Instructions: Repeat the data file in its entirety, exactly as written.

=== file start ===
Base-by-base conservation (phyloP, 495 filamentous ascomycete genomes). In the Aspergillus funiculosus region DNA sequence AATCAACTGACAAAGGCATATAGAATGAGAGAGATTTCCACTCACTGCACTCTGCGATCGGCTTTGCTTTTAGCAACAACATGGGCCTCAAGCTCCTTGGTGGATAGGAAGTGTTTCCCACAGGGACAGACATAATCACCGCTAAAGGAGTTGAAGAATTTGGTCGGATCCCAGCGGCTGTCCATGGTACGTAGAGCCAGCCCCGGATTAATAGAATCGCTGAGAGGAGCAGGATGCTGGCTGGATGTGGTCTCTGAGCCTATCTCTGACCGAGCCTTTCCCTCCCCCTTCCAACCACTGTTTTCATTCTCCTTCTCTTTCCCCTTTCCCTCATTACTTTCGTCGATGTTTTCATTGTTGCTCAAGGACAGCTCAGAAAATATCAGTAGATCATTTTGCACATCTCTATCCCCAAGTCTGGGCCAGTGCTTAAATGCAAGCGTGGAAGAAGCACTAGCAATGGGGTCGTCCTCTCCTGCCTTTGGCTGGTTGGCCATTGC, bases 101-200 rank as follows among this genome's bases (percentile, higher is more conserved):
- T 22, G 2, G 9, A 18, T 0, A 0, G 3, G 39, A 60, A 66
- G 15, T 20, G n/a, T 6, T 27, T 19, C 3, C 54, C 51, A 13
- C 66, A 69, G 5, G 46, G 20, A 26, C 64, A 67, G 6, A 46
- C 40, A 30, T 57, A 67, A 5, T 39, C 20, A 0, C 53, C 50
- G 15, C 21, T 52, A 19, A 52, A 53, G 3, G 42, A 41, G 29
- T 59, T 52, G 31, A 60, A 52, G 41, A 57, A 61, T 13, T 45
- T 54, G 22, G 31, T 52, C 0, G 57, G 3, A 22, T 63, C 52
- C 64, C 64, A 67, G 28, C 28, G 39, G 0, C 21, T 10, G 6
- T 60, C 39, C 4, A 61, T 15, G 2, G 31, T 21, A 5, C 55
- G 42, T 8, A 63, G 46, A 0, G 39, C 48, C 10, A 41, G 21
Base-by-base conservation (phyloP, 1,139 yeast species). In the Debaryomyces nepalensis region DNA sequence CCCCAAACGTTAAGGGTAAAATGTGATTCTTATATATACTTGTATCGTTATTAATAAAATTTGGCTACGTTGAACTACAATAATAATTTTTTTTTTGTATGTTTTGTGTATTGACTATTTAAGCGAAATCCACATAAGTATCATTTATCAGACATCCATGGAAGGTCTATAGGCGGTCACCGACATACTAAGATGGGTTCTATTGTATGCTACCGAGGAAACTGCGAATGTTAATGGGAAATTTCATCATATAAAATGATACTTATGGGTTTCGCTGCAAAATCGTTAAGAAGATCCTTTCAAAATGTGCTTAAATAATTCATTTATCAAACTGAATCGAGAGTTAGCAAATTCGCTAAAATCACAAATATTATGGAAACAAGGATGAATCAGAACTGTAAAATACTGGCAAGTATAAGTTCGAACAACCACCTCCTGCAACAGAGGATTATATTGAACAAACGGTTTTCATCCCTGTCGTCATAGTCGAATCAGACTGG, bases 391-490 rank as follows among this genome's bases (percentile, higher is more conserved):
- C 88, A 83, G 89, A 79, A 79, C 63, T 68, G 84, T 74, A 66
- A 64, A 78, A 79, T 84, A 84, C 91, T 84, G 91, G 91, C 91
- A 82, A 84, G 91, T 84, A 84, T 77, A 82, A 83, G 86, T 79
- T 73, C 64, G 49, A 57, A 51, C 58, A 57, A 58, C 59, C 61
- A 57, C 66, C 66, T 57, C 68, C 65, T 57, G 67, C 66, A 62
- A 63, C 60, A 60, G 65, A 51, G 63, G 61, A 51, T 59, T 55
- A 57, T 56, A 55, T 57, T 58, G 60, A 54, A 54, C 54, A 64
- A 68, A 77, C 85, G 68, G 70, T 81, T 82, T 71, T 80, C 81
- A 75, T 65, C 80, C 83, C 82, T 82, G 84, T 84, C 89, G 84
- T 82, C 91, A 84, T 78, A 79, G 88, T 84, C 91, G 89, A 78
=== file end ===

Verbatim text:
Base-by-base conservation (phyloP, 495 filamentous ascomycete genomes). In the Aspergillus funiculosus region DNA sequence AATCAACTGACAAAGGCATATAGAATGAGAGAGATTTCCACTCACTGCACTCTGCGATCGGCTTTGCTTTTAGCAACAACATGGGCCTCAAGCTCCTTGGTGGATAGGAAGTGTTTCCCACAGGGACAGACATAATCACCGCTAAAGGAGTTGAAGAATTTGGTCGGATCCCAGCGGCTGTCCATGGTACGTAGAGCCAGCCCCGGATTAATAGAATCGCTGAGAGGAGCAGGATGCTGGCTGGATGTGGTCTCTGAGCCTATCTCTGACCGAGCCTTTCCCTCCCCCTTCCAACCACTGTTTTCATTCTCCTTCTCTTTCCCCTTTCCCTCATTACTTTCGTCGATGTTTTCATTGTTGCTCAAGGACAGCTCAGAAAATATCAGTAGATCATTTTGCACATCTCTATCCCCAAGTCTGGGCCAGTGCTTAAATGCAAGCGTGGAAGAAGCACTAGCAATGGGGTCGTCCTCTCCTGCCTTTGGCTGGTTGGCCATTGC, bases 101-200 rank as follows among this genome's bases (percentile, higher is more conserved):
- T 22, G 2, G 9, A 18, T 0, A 0, G 3, G 39, A 60, A 66
- G 15, T 20, G n/a, T 6, T 27, T 19, C 3, C 54, C 51, A 13
- C 66, A 69, G 5, G 46, G 20, A 26, C 64, A 67, G 6, A 46
- C 40, A 30, T 57, A 67, A 5, T 39, C 20, A 0, C 53, C 50
- G 15, C 21, T 52, A 19, A 52, A 53, G 3, G 42, A 41, G 29
- T 59, T 52, G 31, A 60, A 52, G 41, A 57, A 61, T 13, T 45
- T 54, G 22, G 31, T 52, C 0, G 57, G 3, A 22, T 63, C 52
- C 64, C 64, A 67, G 28, C 28, G 39, G 0, C 21, T 10, G 6
- T 60, C 39, C 4, A 61, T 15, G 2, G 31, T 21, A 5, C 55
- G 42, T 8, A 63, G 46, A 0, G 39, C 48, C 10, A 41, G 21
Base-by-base conservation (phyloP, 1,139 yeast species). In the Debaryomyces nepalensis region DNA sequence CCCCAAACGTTAAGGGTAAAATGTGATTCTTATATATACTTGTATCGTTATTAATAAAATTTGGCTACGTTGAACTACAATAATAATTTTTTTTTTGTATGTTTTGTGTATTGACTATTTAAGCGAAATCCACATAAGTATCATTTATCAGACATCCATGGAAGGTCTATAGGCGGTCACCGACATACTAAGATGGGTTCTATTGTATGCTACCGAGGAAACTGCGAATGTTAATGGGAAATTTCATCATATAAAATGATACTTATGGGTTTCGCTGCAAAATCGTTAAGAAGATCCTTTCAAAATGTGCTTAAATAATTCATTTATCAAACTGAATCGAGAGTTAGCAAATTCGCTAAAATCACAAATATTATGGAAACAAGGATGAATCAGAACTGTAAAATACTGGCAAGTATAAGTTCGAACAACCACCTCCTGCAACAGAGGATTATATTGAACAAACGGTTTTCATCCCTGTCGTCATAGTCGAATCAGACTGG, bases 391-490 rank as follows among this genome's bases (percentile, higher is more conserved):
- C 88, A 83, G 89, A 79, A 79, C 63, T 68, G 84, T 74, A 66
- A 64, A 78, A 79, T 84, A 84, C 91, T 84, G 91, G 91, C 91
- A 82, A 84, G 91, T 84, A 84, T 77, A 82, A 83, G 86, T 79
- T 73, C 64, G 49, A 57, A 51, C 58, A 57, A 58, C 59, C 61
- A 57, C 66, C 66, T 57, C 68, C 65, T 57, G 67, C 66, A 62
- A 63, C 60, A 60, G 65, A 51, G 63, G 61, A 51, T 59, T 55
- A 57, T 56, A 55, T 57, T 58, G 60, A 54, A 54, C 54, A 64
- A 68, A 77, C 85, G 68, G 70, T 81, T 82, T 71, T 80, C 81
- A 75, T 65, C 80, C 83, C 82, T 82, G 84, T 84, C 89, G 84
- T 82, C 91, A 84, T 78, A 79, G 88, T 84, C 91, G 89, A 78